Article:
The Pakistani startup landscape

By Staff Reporter | The Express Tribune Apr 4, 2022

The Pakistani startup community enjoyed a boom in 2021. The startups raised $350 million, spread across 83 deals. This shows an increase of 355% in investment and 63% in the number of deals relative to the previous year. Policy-level changes by the State Bank of Pakistan (SBP) and the Securities and Exchange Commission of Pakistan (SECP), the outbreak of Covid-19 pandemic giving a boost to digitalisation and the macroeconomic considerations were all crucial factors behind the boom.

Overall, venture capital funding in Pakistan as a percentage of GDP grew 10 times faster than the MENA region over the last three years and is now at parity. The growth and achievements of the Pakistani startup system in the past year have been comprehensively documented by a recent report published by invest2innovate, which draws both primary and secondary data on startup firms and illustrates the achievements of the Pakistani startups in 2021. The report also highlights the key challenges faced and the way forward.

Pakistani startups: key data

Total market capitalisation of all Pakistani startups currently lies between an estimated $1.5 billion and $2 billion, which is expected to increase to $6 billion over the next five years and $30 billion by 2030. A new breed of founders has emerged who have initiated work to digitise traditional sectors such as agriculture, logistics and financial services.

Digital technologies aiming to tap the growing population of Pakistan have been an important factor in attracting international investors to invest in Pakistani startups. This was also evident in 2021 where 40% of all disclosed investors in Pakistani startups were international venture capitalists, an increase of 122% relative to the previous year. Importantly, not only did the number of deals rise in 2021, the average deal size also increased.

This is evident from the invest2innovate report, which states that the average ticket size grew almost four times to $5.8 million in 2021 relative to $1.6 million in 2020. Airlift’s $85 million and Bazaar’s $30 million stand out as the two deals raising the highest amount of financing. Besides Airlift and Bazaar, other big deals were also generally concentrated in the e-commerce sector. With digitisation being our future, this is also evident from investor behaviour where venture capitalists are keen to invest in companies with growth prospects in exchange for a stake in equity.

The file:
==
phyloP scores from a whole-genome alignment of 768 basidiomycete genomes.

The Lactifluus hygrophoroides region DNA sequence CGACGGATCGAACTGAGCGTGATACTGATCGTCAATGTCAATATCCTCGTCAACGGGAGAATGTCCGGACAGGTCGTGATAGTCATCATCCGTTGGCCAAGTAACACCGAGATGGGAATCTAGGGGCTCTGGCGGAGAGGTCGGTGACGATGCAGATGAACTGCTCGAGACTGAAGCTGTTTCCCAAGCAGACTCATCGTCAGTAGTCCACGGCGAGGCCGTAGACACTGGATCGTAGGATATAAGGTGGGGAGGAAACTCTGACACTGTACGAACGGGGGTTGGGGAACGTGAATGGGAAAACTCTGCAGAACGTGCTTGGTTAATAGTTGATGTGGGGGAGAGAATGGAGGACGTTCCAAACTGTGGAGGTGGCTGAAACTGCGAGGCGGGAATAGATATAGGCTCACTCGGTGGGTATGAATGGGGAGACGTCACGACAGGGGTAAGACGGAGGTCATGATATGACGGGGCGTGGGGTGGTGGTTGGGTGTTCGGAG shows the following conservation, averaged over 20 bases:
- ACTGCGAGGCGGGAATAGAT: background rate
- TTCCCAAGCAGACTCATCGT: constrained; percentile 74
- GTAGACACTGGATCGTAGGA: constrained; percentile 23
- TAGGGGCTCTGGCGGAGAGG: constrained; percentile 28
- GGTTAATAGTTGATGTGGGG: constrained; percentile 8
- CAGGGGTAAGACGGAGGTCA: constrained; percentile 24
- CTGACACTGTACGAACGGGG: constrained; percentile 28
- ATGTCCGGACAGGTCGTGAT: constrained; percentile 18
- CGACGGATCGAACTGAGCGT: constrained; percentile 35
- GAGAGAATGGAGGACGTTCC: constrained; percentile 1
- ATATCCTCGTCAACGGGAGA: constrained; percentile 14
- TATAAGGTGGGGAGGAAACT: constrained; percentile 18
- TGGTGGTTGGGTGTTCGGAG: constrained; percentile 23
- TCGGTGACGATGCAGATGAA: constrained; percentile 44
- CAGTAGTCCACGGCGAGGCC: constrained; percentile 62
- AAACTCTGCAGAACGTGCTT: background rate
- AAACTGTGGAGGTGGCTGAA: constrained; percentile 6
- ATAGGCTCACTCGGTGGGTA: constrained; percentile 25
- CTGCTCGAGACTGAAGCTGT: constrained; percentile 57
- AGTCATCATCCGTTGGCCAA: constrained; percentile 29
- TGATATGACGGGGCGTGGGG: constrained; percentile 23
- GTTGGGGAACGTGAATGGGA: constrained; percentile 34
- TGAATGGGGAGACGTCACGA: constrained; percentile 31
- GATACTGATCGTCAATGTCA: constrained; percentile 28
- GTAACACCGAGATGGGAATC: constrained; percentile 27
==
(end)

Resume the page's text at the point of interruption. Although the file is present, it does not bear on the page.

Challenges and way ahead

According to the World Economic Forum, the current technological revolution, an outcome of which is rapid digitisation, will fundamentally alter the way we work and relate to one another. Information and communication technology (ICT) has been widely acknowledged over the last decade as a major driver of economic growth in developing countries including Pakistan.

In the past, growth rates of technology companies have been largely defined as their success, but similar to running a marathon, business pacing and perseverance is paramount for the success and longevity of these firms. Startup firms need to think critically about the strategic principles to follow and endure. This should be complemented with the cooperation of federal and local governments providing a favourable environment for startups to thrive.

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